I really have sympathy for Nicolas Granatino. It is no only because he is French. He also gave up a career in investment banking at JP Morgan in his mid-30s to become a biotechnology researcher at Oxford University. Like many readers of this blog, he chose to devote his life to research.
Now, one likely difference between M. Granatino and a few readers of this blog is that he had married five years earlier Katrin Radmacher, a German paper industry heiress worth more than £ 100 million. So, as long as they were happily married, Mr. Granatino was freer than many to do whatever he wished and pursue his own interests. But if they were to divorce, the situation might change. They had entered into a pre-nuptial agreement providing that neither party was to acquire any benefit from the property of the other during the marriage or on its termination.
After their divorce in 2006, this did not prevent Mr Granatino from getting £ 5.85 million from the High Court, and £ 3.5 million from the Court of appeal. Yesterday, however, the UK Supreme Court upheld the prenuptial agreement.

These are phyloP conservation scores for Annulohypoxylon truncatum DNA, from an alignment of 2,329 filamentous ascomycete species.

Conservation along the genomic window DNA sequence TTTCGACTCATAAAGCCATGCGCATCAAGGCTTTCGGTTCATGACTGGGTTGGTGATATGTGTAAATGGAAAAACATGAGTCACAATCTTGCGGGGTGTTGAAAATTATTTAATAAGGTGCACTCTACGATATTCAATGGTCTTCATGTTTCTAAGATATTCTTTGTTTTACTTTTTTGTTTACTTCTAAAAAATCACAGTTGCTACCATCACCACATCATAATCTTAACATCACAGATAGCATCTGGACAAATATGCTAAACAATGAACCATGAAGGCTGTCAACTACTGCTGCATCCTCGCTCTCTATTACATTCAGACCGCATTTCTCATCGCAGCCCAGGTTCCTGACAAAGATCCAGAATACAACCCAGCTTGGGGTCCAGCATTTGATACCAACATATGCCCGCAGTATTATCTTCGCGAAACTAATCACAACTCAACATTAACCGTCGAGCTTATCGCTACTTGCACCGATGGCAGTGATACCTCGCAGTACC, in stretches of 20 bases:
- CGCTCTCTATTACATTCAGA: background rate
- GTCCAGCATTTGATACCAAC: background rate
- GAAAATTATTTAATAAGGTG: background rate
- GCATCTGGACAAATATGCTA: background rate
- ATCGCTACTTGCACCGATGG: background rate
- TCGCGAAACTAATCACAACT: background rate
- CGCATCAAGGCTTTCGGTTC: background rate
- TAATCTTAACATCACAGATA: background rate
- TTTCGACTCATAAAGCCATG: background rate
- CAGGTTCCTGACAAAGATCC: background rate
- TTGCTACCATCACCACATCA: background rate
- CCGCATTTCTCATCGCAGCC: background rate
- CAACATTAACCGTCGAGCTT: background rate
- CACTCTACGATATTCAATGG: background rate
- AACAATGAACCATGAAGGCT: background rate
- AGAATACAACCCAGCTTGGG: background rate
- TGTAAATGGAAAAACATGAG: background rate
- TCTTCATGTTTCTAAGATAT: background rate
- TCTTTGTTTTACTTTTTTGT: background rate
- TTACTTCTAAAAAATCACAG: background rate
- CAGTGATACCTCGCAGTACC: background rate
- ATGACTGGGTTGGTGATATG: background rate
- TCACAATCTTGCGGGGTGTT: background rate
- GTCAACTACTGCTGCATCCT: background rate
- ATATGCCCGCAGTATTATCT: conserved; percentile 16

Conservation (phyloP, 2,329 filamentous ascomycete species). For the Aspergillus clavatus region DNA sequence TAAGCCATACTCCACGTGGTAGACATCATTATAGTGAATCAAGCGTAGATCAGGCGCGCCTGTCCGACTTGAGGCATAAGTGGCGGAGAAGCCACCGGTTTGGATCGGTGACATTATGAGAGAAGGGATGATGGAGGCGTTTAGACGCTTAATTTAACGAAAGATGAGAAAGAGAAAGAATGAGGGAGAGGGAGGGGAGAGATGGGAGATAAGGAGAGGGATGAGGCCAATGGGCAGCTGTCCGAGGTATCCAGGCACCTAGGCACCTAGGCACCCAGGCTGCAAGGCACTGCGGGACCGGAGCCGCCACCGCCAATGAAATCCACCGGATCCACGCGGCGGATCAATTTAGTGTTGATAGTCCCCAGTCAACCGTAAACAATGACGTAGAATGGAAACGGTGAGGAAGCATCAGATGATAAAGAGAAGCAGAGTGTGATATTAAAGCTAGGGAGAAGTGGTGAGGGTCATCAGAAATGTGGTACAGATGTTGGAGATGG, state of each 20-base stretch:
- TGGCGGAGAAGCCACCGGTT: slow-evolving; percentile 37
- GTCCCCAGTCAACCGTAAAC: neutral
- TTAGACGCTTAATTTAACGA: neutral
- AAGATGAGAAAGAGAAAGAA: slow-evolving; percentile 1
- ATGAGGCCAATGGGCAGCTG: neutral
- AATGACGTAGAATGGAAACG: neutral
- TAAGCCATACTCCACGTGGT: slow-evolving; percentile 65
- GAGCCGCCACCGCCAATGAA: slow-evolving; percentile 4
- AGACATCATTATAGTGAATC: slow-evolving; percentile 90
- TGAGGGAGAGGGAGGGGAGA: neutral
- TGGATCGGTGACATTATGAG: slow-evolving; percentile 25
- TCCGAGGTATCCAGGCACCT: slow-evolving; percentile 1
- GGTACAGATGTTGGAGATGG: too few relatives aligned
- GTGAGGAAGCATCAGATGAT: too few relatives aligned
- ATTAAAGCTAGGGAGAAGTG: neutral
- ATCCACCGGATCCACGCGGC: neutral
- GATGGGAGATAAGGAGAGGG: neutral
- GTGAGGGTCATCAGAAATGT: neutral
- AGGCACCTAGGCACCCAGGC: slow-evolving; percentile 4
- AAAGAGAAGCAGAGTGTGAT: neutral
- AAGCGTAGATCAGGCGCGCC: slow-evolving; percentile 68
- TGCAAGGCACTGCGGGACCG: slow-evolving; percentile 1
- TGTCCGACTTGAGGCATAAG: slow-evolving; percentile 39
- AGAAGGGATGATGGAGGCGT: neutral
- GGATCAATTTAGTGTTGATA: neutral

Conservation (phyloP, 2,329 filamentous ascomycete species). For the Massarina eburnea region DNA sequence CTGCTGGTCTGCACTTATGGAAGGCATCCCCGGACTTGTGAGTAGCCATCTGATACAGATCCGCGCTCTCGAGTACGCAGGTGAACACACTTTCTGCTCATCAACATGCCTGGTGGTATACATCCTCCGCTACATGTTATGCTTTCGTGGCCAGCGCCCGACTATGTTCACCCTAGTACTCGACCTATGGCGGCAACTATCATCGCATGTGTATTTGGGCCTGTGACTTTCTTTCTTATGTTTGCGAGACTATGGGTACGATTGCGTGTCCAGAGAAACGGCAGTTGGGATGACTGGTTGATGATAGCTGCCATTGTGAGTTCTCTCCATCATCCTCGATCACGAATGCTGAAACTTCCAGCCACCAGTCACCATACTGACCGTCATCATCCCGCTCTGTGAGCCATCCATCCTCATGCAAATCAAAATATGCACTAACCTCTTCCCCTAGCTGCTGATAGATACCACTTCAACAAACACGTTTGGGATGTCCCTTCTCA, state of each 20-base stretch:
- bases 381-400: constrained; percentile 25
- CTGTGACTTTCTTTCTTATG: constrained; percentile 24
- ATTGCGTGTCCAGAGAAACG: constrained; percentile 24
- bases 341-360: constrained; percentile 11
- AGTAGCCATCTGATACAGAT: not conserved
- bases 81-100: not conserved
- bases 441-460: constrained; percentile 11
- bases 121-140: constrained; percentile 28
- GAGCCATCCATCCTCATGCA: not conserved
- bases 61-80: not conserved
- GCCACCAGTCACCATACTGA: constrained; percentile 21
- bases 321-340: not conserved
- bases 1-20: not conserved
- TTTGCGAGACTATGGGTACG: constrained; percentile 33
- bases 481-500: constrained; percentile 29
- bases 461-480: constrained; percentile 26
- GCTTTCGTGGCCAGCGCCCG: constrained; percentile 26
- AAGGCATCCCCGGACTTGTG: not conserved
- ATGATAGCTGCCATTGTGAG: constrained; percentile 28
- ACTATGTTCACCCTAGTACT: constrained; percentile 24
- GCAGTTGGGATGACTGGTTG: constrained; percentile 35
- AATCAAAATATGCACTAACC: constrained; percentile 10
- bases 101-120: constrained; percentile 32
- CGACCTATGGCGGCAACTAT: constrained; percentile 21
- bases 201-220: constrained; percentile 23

The case was obviously international. Althought they had married in London, the spouses were foreigners. The pre-nuptial agreement had been entered into in Germany, before a German notary, and included a choice of law clause providing for the application of German law. Ms Radmacher now lives in Monaco with the children of the couple.
The Supreme Court found that English law governed. The majority held:
The foreign element and the agreement
96. The wife was German, and the husband was French. The agreement was drafted by a German lawyer under German law. They were then living in London and London was plainly intended to be their first matrimonial home.